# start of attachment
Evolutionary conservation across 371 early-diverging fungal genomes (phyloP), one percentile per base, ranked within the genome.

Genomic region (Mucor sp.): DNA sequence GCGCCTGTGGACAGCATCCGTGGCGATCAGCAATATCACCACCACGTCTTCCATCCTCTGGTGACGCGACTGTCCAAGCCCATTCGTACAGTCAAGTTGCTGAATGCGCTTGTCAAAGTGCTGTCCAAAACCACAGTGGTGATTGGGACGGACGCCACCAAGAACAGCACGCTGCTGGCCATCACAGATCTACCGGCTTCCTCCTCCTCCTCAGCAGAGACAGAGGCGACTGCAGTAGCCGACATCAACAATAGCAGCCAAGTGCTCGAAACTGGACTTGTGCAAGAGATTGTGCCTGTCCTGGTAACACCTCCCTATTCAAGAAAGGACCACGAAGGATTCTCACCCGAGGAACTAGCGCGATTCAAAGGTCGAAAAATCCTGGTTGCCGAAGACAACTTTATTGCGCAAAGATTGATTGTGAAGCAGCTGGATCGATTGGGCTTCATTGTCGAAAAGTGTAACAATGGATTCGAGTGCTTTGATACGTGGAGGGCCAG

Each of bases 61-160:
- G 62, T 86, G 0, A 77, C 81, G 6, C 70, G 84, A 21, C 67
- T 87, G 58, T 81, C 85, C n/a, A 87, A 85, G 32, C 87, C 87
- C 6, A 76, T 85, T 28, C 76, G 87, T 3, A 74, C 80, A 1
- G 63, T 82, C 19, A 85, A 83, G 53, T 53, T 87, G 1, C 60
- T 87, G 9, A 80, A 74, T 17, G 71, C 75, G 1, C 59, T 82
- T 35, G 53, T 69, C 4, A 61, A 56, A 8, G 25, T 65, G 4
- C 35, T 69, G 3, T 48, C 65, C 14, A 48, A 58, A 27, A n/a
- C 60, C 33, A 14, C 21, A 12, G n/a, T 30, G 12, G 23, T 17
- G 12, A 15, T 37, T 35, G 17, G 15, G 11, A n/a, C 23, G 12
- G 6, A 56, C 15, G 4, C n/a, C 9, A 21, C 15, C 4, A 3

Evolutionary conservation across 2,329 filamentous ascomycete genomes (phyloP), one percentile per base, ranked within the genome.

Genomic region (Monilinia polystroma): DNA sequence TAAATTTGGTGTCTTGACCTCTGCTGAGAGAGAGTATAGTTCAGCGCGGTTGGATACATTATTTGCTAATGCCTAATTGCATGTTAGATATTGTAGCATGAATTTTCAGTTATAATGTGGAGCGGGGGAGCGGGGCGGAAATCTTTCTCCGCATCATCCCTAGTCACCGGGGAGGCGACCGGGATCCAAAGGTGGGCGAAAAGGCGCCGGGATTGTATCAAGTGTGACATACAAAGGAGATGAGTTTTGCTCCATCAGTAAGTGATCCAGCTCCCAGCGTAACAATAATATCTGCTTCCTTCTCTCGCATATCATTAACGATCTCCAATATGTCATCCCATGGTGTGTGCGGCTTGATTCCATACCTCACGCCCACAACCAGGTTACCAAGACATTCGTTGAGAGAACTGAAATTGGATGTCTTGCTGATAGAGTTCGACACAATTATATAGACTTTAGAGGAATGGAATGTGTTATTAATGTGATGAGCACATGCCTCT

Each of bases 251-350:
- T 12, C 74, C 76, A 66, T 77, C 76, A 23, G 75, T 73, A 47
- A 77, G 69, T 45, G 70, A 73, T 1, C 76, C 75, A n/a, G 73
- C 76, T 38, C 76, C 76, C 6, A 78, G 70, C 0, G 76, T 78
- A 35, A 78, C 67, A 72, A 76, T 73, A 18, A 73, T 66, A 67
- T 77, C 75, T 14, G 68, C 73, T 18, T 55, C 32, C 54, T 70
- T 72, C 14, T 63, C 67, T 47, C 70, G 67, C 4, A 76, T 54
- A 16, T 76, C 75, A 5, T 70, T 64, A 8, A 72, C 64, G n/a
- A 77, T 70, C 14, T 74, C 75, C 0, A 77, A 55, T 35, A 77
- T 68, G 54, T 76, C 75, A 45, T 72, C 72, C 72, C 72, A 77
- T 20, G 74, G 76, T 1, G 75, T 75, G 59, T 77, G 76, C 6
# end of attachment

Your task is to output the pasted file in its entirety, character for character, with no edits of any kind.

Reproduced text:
Evolutionary conservation across 371 early-diverging fungal genomes (phyloP), one percentile per base, ranked within the genome.

Genomic region (Mucor sp.): DNA sequence GCGCCTGTGGACAGCATCCGTGGCGATCAGCAATATCACCACCACGTCTTCCATCCTCTGGTGACGCGACTGTCCAAGCCCATTCGTACAGTCAAGTTGCTGAATGCGCTTGTCAAAGTGCTGTCCAAAACCACAGTGGTGATTGGGACGGACGCCACCAAGAACAGCACGCTGCTGGCCATCACAGATCTACCGGCTTCCTCCTCCTCCTCAGCAGAGACAGAGGCGACTGCAGTAGCCGACATCAACAATAGCAGCCAAGTGCTCGAAACTGGACTTGTGCAAGAGATTGTGCCTGTCCTGGTAACACCTCCCTATTCAAGAAAGGACCACGAAGGATTCTCACCCGAGGAACTAGCGCGATTCAAAGGTCGAAAAATCCTGGTTGCCGAAGACAACTTTATTGCGCAAAGATTGATTGTGAAGCAGCTGGATCGATTGGGCTTCATTGTCGAAAAGTGTAACAATGGATTCGAGTGCTTTGATACGTGGAGGGCCAG

Each of bases 61-160:
- G 62, T 86, G 0, A 77, C 81, G 6, C 70, G 84, A 21, C 67
- T 87, G 58, T 81, C 85, C n/a, A 87, A 85, G 32, C 87, C 87
- C 6, A 76, T 85, T 28, C 76, G 87, T 3, A 74, C 80, A 1
- G 63, T 82, C 19, A 85, A 83, G 53, T 53, T 87, G 1, C 60
- T 87, G 9, A 80, A 74, T 17, G 71, C 75, G 1, C 59, T 82
- T 35, G 53, T 69, C 4, A 61, A 56, A 8, G 25, T 65, G 4
- C 35, T 69, G 3, T 48, C 65, C 14, A 48, A 58, A 27, A n/a
- C 60, C 33, A 14, C 21, A 12, G n/a, T 30, G 12, G 23, T 17
- G 12, A 15, T 37, T 35, G 17, G 15, G 11, A n/a, C 23, G 12
- G 6, A 56, C 15, G 4, C n/a, C 9, A 21, C 15, C 4, A 3

Evolutionary conservation across 2,329 filamentous ascomycete genomes (phyloP), one percentile per base, ranked within the genome.

Genomic region (Monilinia polystroma): DNA sequence TAAATTTGGTGTCTTGACCTCTGCTGAGAGAGAGTATAGTTCAGCGCGGTTGGATACATTATTTGCTAATGCCTAATTGCATGTTAGATATTGTAGCATGAATTTTCAGTTATAATGTGGAGCGGGGGAGCGGGGCGGAAATCTTTCTCCGCATCATCCCTAGTCACCGGGGAGGCGACCGGGATCCAAAGGTGGGCGAAAAGGCGCCGGGATTGTATCAAGTGTGACATACAAAGGAGATGAGTTTTGCTCCATCAGTAAGTGATCCAGCTCCCAGCGTAACAATAATATCTGCTTCCTTCTCTCGCATATCATTAACGATCTCCAATATGTCATCCCATGGTGTGTGCGGCTTGATTCCATACCTCACGCCCACAACCAGGTTACCAAGACATTCGTTGAGAGAACTGAAATTGGATGTCTTGCTGATAGAGTTCGACACAATTATATAGACTTTAGAGGAATGGAATGTGTTATTAATGTGATGAGCACATGCCTCT

Each of bases 251-350:
- T 12, C 74, C 76, A 66, T 77, C 76, A 23, G 75, T 73, A 47
- A 77, G 69, T 45, G 70, A 73, T 1, C 76, C 75, A n/a, G 73
- C 76, T 38, C 76, C 76, C 6, A 78, G 70, C 0, G 76, T 78
- A 35, A 78, C 67, A 72, A 76, T 73, A 18, A 73, T 66, A 67
- T 77, C 75, T 14, G 68, C 73, T 18, T 55, C 32, C 54, T 70
- T 72, C 14, T 63, C 67, T 47, C 70, G 67, C 4, A 76, T 54
- A 16, T 76, C 75, A 5, T 70, T 64, A 8, A 72, C 64, G n/a
- A 77, T 70, C 14, T 74, C 75, C 0, A 77, A 55, T 35, A 77
- T 68, G 54, T 76, C 75, A 45, T 72, C 72, C 72, C 72, A 77
- T 20, G 74, G 76, T 1, G 75, T 75, G 59, T 77, G 76, C 6